Commercial property spend in Northern Ireland hit four-year high in 2021

Saudi Arabian investor Albilad Capital acquired Merchant Square in March 2021 for £87m. The redeveloped building is the headquarters of PwC in the north.

LAST year was the strongest 12 months for the north's commercial property sector since 2017, new research from CBRE suggests.

The record-breaking £87 million purchase of Merchant Square in Belfast city centre by Albilad Capital of Saudi Arabia, brought the annual spend to £290m, more than double the £136m in 2020 and the highest since the £316m recorded in 2017.

But while the total spend is up, the 30 transactions recorded by CBRE in 2021 was below pre-Covid activity.

Some 43 deals were done in 2017, with 36 and 32 recorded in 2018 and 2019 respectively.

The real estate firm said 43 per cent of the 2021 deals were for offices, while retail accounted for 40 per cent.

Some of the most notable deals included the £24.8m paid by London listed property investor Supermarket Income REIT for Balloo Retail Park in Bangor.

Manchester-based investment firm DS Properties also added to its Northern Ireland portfolio by snapping up Shane Retail Park on Belfast's Boucher Road for £23m.

Industrial property (11 per cent) and ‘alternatives' (6 per cent), accounted for a much smaller share of the market, but CBRE's senior director in Belfast, Gavin Elliott, said he expects that to change in the coming years.

“Northern Ireland has an attractive real estate yield advantage when compared with GB and ROI and we expect to see strong investor appetite in Northern Ireland continue into 2022, largely due to our unique location as a gateway between the UK and EU,” he said.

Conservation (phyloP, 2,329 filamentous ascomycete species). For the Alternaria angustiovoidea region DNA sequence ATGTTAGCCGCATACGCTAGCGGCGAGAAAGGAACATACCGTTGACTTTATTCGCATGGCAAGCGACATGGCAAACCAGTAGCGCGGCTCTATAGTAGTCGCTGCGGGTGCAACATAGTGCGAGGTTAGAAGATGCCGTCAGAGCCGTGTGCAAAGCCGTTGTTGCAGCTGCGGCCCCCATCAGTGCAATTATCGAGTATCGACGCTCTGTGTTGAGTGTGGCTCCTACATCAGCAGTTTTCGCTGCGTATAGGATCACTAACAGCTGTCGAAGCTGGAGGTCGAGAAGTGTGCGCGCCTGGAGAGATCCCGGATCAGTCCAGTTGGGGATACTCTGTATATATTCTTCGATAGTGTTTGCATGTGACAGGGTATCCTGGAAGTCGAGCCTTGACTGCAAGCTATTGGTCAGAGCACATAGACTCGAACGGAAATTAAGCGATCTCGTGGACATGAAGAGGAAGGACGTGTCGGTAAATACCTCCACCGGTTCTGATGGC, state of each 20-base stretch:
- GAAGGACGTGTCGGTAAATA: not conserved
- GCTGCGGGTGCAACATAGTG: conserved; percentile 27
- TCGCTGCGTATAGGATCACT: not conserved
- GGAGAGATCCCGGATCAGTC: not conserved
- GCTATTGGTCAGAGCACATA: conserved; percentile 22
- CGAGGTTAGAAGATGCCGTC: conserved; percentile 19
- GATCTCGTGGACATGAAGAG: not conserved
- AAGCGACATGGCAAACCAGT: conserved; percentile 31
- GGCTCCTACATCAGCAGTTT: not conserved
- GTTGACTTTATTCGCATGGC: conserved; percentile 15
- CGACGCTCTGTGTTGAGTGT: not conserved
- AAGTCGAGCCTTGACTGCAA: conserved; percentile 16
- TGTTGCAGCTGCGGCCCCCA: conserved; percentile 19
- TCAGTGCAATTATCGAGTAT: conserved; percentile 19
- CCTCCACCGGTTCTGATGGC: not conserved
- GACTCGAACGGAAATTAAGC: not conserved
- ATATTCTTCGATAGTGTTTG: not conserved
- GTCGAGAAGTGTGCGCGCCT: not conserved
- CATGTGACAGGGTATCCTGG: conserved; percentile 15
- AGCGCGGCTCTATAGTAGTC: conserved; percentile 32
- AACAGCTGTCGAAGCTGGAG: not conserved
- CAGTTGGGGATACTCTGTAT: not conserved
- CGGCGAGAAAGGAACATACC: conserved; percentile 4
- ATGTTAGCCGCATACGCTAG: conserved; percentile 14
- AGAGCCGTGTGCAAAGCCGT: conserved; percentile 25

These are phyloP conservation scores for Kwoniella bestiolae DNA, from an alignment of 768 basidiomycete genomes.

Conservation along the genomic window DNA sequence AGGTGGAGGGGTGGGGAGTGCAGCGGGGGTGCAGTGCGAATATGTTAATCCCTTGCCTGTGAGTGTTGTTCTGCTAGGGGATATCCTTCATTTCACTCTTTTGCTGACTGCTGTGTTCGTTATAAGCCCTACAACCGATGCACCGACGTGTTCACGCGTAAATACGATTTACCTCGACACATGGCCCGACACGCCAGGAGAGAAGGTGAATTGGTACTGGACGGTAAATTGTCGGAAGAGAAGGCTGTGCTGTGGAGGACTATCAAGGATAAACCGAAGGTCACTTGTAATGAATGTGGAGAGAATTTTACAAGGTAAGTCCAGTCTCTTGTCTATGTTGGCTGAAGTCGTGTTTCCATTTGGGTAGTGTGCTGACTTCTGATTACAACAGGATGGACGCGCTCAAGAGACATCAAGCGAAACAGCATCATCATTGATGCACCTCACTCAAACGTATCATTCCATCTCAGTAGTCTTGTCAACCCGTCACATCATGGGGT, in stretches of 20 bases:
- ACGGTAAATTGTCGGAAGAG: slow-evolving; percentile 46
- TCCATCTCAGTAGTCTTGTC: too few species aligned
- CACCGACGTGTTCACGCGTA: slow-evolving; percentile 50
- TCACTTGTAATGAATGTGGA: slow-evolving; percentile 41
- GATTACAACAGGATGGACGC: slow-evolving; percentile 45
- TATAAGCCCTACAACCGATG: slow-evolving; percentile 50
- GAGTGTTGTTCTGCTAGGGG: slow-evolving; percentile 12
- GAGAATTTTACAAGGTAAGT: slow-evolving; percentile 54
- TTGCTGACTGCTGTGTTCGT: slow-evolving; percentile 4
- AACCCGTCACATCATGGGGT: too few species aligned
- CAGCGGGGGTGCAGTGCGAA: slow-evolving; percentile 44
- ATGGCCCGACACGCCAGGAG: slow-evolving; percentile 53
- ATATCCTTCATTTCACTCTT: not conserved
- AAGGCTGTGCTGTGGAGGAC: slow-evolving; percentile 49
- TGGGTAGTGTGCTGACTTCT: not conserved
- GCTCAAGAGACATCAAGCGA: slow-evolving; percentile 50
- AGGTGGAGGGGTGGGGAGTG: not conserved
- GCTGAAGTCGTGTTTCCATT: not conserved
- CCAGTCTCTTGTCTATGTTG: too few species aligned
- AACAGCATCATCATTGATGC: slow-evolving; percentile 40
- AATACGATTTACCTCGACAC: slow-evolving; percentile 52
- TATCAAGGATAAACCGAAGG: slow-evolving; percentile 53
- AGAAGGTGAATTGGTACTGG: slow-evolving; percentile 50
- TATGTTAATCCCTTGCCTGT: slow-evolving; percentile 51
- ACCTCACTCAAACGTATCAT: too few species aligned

“Traditional core assets such as retail warehousing and well-leased prime offices will continue to attract suitable buyers, but we also expect to see investors targeting the alternative sectors such as build-to-rent, healthcare and logistics or ‘beds, meds and sheds', which will bode well for Northern Ireland.”

CBRE NI's managing director, Brian Lavery said the company has seen “a dramatic increase in investor appetite” for properties across all sectors, which he said was primarily driven by the low interest rate environment and the continuing improvement in the occupier markets and wider economy.

“Furthermore, with inflationary pressure being felt throughout the UK economy, investor sentiment for real estate will continue to strengthen,” he added.

“It's clear that there is growing appetite for Northern Ireland's commercial real estate from investors across the spectrum.

“With a raft of reasons to invest – from an exceptional talent pool to a high standard of living – Northern Ireland provides a strong draw for international companies looking for improved returns and we expect that to continue in 2022.”

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